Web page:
A Promise Made
by Marianne Mitchell



Rafter Five Press, 2012. ISBN 978-0-967-34976-3.
Reviewed by Penny Leisch
Posted on 08/03/2012

Teen/Girls; Fiction: Historical; Fiction: Mainstream

Marianne Mitchell's story, A Promise Made, grew out of her own family history research and the history of a real mining town, Silver Plume, Colorado. In the rough and rugged western mining towns, single girls and women encountered many difficulties without the protection of a male relative. However, sixteen-year-old Petra wasn't alone and never thought about going out west until her mother died and she found herself at the mercy of an abusive stepfather.

Few people knew the truth about her stepfather, Leroy. As a minister, most townsfolk respected him, even though some suspected what went on behind the closed doors of his home. When Petra found her mother dead, after she came home from school one day, she also found a hidden secret note. It was obvious her mother expected to die or planned to commit suicide; either way, she wanted Petra to escape.

Her gentle father and loving mother were both now gone. Her brother had a job, but he lived in a small room in a boarding house, and her aunt's and uncle's extra room was rented to a boarder. No one had room for Petra. When her brother gave her a train ticket to Denver, she took it so she could try to find her cousin, Fina, in Silver Plume—if she could get away.

It was a narrow escape. If not for a friendly station boy who helped create a disguise, Petra might not have gotten away. Leroy called in a favor from his pre-minister days as a Pinkerton man and told the train station officials that Petra killed her mother. Although Petra pretended not to understand English to avoid answering his questions, her heart almost burst through her chest while the Pinkerton man explained his mission to another passenger.

From Petra's escape from Omaha and Leroy, to the fire that demolished most of Silver Plume, dangers abounded. As people banded together in adversity, Petra found friends among the strangers in her new home. She also learned how difficult it could be to keep a promise when she finally found Fina, only to lose her from complications of childbirth. We soon also learn that Petra never expected to have to make good on her promise to take care of a newborn cousin, and escape from Leroy, again.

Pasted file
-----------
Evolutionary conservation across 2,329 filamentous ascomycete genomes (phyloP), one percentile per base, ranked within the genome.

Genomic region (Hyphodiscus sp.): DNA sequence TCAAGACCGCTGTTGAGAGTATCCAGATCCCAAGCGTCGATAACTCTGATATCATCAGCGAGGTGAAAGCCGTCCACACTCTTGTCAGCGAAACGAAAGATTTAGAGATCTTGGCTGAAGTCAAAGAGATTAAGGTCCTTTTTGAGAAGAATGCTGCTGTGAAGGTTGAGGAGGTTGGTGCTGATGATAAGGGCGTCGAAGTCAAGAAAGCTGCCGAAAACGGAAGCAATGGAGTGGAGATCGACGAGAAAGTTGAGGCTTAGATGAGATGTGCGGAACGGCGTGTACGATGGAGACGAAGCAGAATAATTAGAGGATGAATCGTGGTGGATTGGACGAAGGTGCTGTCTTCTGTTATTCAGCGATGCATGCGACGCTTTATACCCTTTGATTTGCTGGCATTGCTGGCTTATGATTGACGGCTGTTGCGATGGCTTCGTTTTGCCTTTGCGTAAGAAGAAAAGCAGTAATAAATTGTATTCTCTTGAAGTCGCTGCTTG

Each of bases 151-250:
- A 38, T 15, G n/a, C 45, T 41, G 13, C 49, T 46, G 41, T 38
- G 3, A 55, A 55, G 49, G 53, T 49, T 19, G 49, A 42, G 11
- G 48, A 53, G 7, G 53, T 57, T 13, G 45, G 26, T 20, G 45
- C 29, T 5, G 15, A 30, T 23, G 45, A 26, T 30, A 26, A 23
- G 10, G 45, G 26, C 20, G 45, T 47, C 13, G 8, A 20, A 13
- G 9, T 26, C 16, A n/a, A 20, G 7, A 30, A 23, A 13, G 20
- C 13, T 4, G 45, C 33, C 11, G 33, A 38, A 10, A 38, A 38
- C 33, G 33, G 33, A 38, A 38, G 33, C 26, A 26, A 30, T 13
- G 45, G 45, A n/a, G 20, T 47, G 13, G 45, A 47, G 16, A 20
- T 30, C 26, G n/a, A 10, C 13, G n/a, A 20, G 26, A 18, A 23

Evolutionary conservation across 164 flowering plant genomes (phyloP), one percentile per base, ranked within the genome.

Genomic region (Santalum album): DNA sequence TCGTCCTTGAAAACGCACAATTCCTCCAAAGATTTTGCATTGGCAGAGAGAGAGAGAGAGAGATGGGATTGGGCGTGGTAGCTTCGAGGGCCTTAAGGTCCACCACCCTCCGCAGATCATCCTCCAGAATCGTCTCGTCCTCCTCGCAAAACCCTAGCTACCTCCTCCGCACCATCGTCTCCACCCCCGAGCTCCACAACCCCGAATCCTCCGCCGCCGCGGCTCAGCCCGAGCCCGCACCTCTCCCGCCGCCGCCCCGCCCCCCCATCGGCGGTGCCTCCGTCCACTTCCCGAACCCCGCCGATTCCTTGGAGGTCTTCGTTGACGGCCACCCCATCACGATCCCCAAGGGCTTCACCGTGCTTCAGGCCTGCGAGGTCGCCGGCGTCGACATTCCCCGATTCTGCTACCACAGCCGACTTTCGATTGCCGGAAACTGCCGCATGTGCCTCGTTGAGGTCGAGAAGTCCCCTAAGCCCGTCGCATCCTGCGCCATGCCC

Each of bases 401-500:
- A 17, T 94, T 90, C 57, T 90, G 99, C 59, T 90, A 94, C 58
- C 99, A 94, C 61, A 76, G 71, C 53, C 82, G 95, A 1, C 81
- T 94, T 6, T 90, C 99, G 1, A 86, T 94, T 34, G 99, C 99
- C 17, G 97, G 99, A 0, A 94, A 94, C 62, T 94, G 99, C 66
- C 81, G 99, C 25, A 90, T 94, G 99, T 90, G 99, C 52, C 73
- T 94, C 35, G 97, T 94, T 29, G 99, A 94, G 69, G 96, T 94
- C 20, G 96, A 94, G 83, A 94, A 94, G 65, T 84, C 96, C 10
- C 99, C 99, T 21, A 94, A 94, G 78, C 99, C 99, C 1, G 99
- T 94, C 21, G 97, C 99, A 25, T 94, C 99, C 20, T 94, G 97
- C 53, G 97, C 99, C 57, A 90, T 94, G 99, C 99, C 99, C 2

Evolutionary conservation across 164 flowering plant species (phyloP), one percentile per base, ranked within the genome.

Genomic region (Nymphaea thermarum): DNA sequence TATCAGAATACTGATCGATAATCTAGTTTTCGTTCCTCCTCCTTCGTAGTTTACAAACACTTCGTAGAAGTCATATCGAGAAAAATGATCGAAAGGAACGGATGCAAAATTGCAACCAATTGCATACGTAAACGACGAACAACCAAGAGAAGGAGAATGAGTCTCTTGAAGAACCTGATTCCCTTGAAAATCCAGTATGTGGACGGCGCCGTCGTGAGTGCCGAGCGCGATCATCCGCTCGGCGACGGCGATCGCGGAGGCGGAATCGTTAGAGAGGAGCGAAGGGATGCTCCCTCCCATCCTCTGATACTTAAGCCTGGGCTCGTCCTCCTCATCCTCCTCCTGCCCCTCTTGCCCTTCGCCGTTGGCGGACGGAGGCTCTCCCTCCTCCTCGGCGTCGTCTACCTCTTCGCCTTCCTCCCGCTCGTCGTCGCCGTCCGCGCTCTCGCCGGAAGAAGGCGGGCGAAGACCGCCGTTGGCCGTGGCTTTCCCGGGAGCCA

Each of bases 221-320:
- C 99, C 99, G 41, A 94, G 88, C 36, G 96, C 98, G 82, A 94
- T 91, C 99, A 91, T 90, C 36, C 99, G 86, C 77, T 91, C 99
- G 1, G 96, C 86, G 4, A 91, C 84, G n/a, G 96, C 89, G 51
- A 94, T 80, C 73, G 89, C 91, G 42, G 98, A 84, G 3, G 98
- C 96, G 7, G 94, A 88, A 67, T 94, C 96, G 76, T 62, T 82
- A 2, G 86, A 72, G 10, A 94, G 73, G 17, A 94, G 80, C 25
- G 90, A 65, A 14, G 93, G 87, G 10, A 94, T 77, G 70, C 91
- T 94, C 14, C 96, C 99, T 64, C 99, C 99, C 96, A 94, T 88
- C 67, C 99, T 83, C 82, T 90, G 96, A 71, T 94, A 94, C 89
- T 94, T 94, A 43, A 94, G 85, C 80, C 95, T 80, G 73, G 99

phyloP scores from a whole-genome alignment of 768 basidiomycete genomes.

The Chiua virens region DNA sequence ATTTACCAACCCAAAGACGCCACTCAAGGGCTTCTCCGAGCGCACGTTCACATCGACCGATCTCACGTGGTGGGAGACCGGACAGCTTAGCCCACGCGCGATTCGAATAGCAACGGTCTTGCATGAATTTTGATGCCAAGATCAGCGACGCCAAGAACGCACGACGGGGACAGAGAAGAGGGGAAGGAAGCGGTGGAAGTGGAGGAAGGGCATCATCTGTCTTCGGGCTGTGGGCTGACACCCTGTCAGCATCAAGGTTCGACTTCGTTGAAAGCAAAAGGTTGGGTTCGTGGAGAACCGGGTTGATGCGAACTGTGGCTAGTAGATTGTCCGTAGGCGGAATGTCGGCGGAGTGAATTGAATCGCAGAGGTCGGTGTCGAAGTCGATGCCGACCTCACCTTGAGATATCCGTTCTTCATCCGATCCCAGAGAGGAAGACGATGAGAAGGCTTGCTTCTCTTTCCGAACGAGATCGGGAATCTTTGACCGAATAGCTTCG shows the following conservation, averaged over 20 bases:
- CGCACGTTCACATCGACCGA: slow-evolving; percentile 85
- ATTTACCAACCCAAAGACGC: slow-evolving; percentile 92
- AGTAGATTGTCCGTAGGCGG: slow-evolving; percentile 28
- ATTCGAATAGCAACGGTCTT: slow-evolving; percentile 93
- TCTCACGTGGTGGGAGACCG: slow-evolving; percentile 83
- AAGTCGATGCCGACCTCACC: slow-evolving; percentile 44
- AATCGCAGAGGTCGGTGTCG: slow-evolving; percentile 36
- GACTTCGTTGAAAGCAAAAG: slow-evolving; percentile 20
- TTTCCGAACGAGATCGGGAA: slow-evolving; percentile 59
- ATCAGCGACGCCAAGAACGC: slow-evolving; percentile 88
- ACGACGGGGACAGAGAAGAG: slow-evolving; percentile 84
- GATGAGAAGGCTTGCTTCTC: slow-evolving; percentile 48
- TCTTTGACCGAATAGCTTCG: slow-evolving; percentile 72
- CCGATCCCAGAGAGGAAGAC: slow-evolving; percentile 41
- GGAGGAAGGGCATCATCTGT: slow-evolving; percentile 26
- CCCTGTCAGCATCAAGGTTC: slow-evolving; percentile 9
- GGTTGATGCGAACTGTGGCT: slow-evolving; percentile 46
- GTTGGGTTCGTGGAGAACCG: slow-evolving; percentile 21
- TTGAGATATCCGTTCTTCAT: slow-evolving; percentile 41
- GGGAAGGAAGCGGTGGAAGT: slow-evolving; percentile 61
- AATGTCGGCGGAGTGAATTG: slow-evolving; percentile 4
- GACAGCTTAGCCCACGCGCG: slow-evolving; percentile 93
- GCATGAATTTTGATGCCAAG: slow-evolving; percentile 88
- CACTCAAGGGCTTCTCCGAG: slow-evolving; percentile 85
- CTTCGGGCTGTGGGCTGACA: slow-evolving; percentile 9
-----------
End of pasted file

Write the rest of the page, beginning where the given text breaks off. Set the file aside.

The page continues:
Mitchell creates a moving, exciting, and realistic story that keeps the reader wondering what's going to happen next, and she doesn't talk down to young readers. Some parents today might feel the topics of dying in childbirth, abuse, prostitution, and drinking are inappropriate for a twelve-year-old. However, these subjects are facts of life in the 1880s and handled in an appropriate way that doesn't glamorize them, even in an era when few other occupations existed for widowed ladies in poor mining towns.

As an Arizona native, I vacationed in Colorado with my parents during middle school years. Peaceful days riding horses in the mountains surrounding Durango and Silverton, as well as the historical mining stories, and the smoky chugging of the narrow gauge railroad along the side of the mountain came back to me as I read Mitchell's descriptions. If I'd had a teacher with Mitchell's talent for blending historical facts with fiction, no doubt my interest in history would have ignited much earlier in my life. As an adult reader, A Promise Made held my attention too.


Marianne Mitchell writes full time and lives in Colorado and Arizona, with her husband, Jim. As a former teacher, she also wrote a Spanish language activity book for elementary teachers. A Promise Made is her first book for middle grade students, age 12 and up. Mitchell's previous books entertained children ages 3-10. Visit her website. Photos of Silver Plume, the setting of the story, before and after the fire, and as it stands today are here. You can also meet Misty, Mitchell's therapy dog, at her blog. She helps de-stress students and loves to have children read to her.

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